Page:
Walking out because something had to be done
reports from St. Paul, Minnesota, on a high school walkout and speak-out that dramatized the need to challenge sexual violence.
MORE THAN 55 high school students in Minnesota’s Twin Cities walked out of school and headed to the state Capitol building on October 11 to protest sexual assault and harassment.
The protest was organized by Hailey Dickinson, Riley Ebner and Sabrina Rodriguez, all students at North High School in St. Paul, who estimate that students from five high schools participated.
Asked about the reasons for walkout, Sabrina said simply: “I organized it because I felt like it was something that needed to be done.”
The crowd gathered for a speakout with signs reading “Stop Silencing Women,” “I don’t owe sex to anyone” and — in reference to the excuses made for Supreme Court Justice Brett Kavanaugh’s behavior that ring particularly terrifying to high school girls — “I don’t care if they are 17 or 87, they are responsible.”
Riley kicked off the event by speaking publicly about her own assault for the first time. She described relaying her assault to a single friend, who replied: “That’s just a thing that teenage boys do, and they can’t control it.”
“I told no one else because I didn’t want to harm his reputation,” she said. “I didn’t share it with anyone else — until now.”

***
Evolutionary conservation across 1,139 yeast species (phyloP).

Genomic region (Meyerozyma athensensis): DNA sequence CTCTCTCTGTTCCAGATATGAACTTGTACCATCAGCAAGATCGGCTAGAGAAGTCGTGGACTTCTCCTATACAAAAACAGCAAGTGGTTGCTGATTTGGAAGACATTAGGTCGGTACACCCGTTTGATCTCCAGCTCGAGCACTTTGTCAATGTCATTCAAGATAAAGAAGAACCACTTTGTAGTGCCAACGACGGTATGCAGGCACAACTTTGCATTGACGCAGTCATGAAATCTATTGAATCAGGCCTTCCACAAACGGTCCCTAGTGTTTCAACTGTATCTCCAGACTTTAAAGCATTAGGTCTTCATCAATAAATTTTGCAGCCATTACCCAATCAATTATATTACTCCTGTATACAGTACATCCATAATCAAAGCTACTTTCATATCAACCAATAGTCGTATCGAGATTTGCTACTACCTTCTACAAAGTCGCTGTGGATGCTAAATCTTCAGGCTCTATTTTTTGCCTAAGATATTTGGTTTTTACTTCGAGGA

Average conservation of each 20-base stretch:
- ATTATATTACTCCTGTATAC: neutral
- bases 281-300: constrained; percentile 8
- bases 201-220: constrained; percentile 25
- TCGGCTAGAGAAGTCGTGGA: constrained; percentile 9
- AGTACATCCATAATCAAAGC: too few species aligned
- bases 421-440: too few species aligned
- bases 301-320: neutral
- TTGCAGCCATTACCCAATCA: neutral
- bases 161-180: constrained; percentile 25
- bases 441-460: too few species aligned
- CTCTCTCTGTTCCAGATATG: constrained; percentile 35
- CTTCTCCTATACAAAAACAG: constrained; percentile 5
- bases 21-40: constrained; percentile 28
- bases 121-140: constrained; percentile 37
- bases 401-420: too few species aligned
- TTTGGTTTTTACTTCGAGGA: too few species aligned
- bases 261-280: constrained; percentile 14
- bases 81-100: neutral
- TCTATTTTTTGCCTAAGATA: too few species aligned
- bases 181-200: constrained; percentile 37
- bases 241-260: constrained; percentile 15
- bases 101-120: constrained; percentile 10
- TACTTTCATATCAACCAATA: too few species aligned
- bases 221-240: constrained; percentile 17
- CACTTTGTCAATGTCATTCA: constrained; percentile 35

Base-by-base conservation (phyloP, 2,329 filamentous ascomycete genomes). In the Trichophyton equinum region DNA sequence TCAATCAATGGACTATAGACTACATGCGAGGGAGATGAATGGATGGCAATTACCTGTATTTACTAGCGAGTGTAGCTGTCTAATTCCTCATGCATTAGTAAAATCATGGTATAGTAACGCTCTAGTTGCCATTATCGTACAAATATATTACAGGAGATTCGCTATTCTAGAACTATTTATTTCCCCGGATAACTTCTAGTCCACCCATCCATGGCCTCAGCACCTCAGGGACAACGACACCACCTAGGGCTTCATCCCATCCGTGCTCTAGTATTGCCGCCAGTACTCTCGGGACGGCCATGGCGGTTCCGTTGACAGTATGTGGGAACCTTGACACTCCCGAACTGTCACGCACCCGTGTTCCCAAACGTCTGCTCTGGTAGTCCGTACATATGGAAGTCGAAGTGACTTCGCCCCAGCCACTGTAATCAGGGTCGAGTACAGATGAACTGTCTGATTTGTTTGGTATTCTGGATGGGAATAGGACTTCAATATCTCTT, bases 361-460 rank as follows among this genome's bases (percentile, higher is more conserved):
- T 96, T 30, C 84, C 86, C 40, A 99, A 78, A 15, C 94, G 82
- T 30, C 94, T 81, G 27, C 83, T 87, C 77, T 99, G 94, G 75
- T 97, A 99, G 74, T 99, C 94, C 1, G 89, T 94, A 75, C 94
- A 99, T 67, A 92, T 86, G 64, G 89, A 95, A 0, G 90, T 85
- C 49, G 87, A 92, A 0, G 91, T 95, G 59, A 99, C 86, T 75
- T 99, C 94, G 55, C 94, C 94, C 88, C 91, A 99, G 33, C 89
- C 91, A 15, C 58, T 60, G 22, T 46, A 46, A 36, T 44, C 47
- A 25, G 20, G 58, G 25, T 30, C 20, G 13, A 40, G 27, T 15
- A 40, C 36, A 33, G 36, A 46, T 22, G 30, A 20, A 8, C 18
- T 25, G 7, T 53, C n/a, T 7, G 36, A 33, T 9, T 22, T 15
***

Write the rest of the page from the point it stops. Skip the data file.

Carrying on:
Riley went on to explain one of the students’ main demands: real education in their classrooms about consent:
We’re here today because we demand that something changes. There are perpetrators running our government, making our decisions, all while the survivors are haunted by their actions. In order to prevent from more Kavanaughs running our society, we demand for lessons about consent to be taught in our schools. Once in my life, one of my teachers talked to my class about consent — only once.
No means no. In fact, anything other than yes means no. We believe survivors, and we believe in consent.
Organizers from Black Lives Matter, the Women’s March and the International Socialist Organization came out to support the students and addressed the crowd, as did Democratic state Rep. Erin Murphy. Janessa Marquette of the Women’s March, who organizes for immigrant and refugee rights, described how she demands apologies from men who catcall her on the street, expressing a sense of defiance that ran through the day.
Hailey Dickinson closed the event with a message of solidarity, reiterating the demand that schools provide real sex education to keep students safe:
We are here standing with survivors. Survivors who have been shunned. Survivors who have been told that they must have been mistaken. Survivors who have been told that because they were wearing a certain outfit, that they were asking for it. Survivors who have been told that because their abuser is their own partner, that it doesn’t count as rape or assault.
We demand better consent education in our schools. Because let’s face it: teachers rarely mention consent or sexual assault, only using it as a mere segue from the topic of birth control to the topic of abstinence. Yes, those topics can be important, but schools neglect to mention the first step: Everybody has to say yes...A recent study showed that less than one-third of people were taught anything about consent or sexual assault in school. That’s not enough.